I think of myself as a culinary traveler – while some eat for the energy to travel, I travel with a main motivation to eat.
Food not only provides energy and is one of the components of life, it also is one of the most essential parts of any culture around the world.
Of course, food tastes awesome, but it also is the vessel to which you can open doors to a completely new country and build relationships.
Growing up in East Africa, my stomach was exposed to the germs and bacteria of eating outdoor street food from a young age.
When I moved to southeast Asia I couldn’t believe my eyes at the amount and availability of food (it still enthralls me daily).
As a connoisseur of all forms, shapes, sizes, and levels of sanitary conditions of street food, I often get asked “how do you not get sick?”
Well, one of the main reasons is that throughout the years I have developed a tolerance for street food germs – it’s something that anyone can get used to with time and eating experience in whatever location you’re in.
I remember as a kid going to a street fruit shake stall in the Central African Republic where we would guzzle down concoctions that my father referred to as “amoeba shakes.”
I have a number of key suggestions and things to avoid or take note of so you don’t get sick while taking advantage of street food.
Of course, your stomach is different from mine and from someone else’s — so when you’re about to eat, it’s important to know yourself and determine if you have a weaker stomach or a stronger stomach before eating all kinds of street food.
Water is probably the single biggest factor when it comes to getting diarrhea or having stomach problems while traveling. I won’t lie, I’ve been the victim of water created diarrhea quite a few times.
Not only should you be cautious drinking straight cups of water (depending on where you travel), but also drinking water that includes ice cubes, drinking the tempting fresh fruit juices, or even rinsing out your mouth when you brush your teeth.
2. Raw Vegetables
Due to unsanitary water, eating raw vegetables can also be risky depending on the country you are visiting.
If you are uncertain about the conditions of the water or how your stomach will handle things, it’s best to avoid eating raw vegetables.
3. Eat Fruits That Have Peels
Some fruits like apples come ready to be eaten, other fruits like oranges and bananas come with outer layers that needs to be peeled off before being eaten.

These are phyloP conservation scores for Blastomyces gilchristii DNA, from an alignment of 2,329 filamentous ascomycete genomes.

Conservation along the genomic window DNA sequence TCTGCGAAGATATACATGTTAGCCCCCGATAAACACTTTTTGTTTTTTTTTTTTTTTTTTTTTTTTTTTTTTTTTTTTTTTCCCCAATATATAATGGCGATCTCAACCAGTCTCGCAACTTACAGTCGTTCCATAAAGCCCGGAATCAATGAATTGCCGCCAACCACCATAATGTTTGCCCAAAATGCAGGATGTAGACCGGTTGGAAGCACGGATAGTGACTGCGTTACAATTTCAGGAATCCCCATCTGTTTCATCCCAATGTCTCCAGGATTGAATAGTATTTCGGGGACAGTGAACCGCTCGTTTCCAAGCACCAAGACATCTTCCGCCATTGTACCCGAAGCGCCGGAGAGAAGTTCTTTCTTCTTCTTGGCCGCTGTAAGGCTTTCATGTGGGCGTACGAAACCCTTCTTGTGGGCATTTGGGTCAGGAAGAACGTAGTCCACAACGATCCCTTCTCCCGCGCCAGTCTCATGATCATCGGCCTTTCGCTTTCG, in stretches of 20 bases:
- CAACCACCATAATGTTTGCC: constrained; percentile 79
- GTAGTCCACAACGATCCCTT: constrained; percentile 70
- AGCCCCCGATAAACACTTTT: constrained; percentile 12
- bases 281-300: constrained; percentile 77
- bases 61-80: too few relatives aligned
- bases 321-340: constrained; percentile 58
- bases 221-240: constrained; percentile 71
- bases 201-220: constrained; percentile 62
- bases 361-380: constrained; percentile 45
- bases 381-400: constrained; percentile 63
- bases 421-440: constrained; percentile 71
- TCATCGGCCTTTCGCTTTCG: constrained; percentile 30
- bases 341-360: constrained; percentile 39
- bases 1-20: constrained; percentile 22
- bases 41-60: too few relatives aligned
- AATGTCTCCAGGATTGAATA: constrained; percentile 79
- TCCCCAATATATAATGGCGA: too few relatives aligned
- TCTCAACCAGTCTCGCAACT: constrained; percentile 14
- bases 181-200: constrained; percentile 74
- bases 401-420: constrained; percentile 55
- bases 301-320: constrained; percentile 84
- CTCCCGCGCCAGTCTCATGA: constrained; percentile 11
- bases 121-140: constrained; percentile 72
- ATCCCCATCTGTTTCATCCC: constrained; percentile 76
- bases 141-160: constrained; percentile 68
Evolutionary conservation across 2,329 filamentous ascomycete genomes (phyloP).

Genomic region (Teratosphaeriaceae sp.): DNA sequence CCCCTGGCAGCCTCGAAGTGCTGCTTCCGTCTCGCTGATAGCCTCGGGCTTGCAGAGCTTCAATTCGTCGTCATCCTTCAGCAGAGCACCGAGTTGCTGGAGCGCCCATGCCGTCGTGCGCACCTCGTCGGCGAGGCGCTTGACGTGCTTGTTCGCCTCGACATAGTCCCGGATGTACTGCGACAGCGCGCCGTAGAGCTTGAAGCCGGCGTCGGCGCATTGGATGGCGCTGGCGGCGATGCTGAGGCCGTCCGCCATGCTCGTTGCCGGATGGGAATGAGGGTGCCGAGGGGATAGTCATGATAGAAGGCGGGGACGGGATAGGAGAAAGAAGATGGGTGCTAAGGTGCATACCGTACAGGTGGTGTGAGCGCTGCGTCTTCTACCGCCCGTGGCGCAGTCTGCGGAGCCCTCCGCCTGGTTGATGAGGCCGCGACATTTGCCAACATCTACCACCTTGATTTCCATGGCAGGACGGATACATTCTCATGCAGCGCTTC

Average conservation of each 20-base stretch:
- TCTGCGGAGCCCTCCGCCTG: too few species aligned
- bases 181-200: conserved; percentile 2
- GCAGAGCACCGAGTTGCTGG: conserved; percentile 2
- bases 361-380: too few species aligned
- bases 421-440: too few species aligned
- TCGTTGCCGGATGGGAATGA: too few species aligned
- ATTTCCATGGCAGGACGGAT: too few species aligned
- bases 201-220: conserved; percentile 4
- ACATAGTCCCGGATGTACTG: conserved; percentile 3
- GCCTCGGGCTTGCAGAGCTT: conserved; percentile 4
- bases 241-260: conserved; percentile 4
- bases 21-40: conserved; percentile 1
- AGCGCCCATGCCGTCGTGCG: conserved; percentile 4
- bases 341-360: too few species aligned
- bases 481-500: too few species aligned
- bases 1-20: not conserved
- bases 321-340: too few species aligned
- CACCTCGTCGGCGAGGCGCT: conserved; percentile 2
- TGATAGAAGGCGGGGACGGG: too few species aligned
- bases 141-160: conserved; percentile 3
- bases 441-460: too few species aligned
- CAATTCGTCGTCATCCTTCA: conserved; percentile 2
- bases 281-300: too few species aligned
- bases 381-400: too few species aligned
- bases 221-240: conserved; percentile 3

Buying and eating fruit that needs to be peeled is great for travelers. Instead of having to wash off the fruit (or worry about the water) you can just peel and eat.
4. Fresh (and Hot) Food
From Southeast Asia to Africa, there are many eateries that cook a huge amount of food and then let it sit in the sun in a glass cabinet for the day.
Food that sits can accumulate bacteria, especially if it sits in the hot sun for a long period of time.
If you ever notice something on the street or on a menu that will be cooked just before being served to you, it’s nearly always the safer way to eat.
If you are worried, always stick with freshly cooked hot food over food that sits.
Example: fresh stir fry in parts of Asia and French fries (chips) in Africa
5. Spicy Food
An abundance of spice and chillies (like in Indian, Sri Lankan or Thai food) is something that could upset your stomach.
It’s not that the food has been contaminated, it’s just that your stomach may not be accustomed to the mix of spices and the pungent blends of flavor.
If you you don’t do well with high spice levels, you may want to proceed with spicy foods in small amounts at first and try to slowly build up your stomachs’ tolerance.
6. Wash Your Hands (with Soap or Alcohol)
Believe it or not, washing your hands before you eat isn’t just for your own personal sanitary comfort – it really does kill the germs and bacteria that have collected on your hands throughout the day.
Also, you’ll really want to take care in washing your hands in destinations where you eat with your fingers (just be mindful of the water again – dry off your hands before you start eating).
As a lover of tasting different sauces around the world, I can never resist sauce provided at any restaurant throughout this world – but for weaker stomachs, sauce could be the enemy.
The main reason is that restaurants often leave their sauce for the entire day (or even days – we’ll never know) at room temperature. This makes sauce the cause of many people’s stomach disturbances.
These are merely a few suggestions, mainly if you are concerned about eating street food when you travel.
However, as a street food fanatic, I would encourage you to be brave and get out there with the locals and taste some of the delightful cuisine – just make sure you know your stomach and take adequate precautions so you can fully enjoy your trip!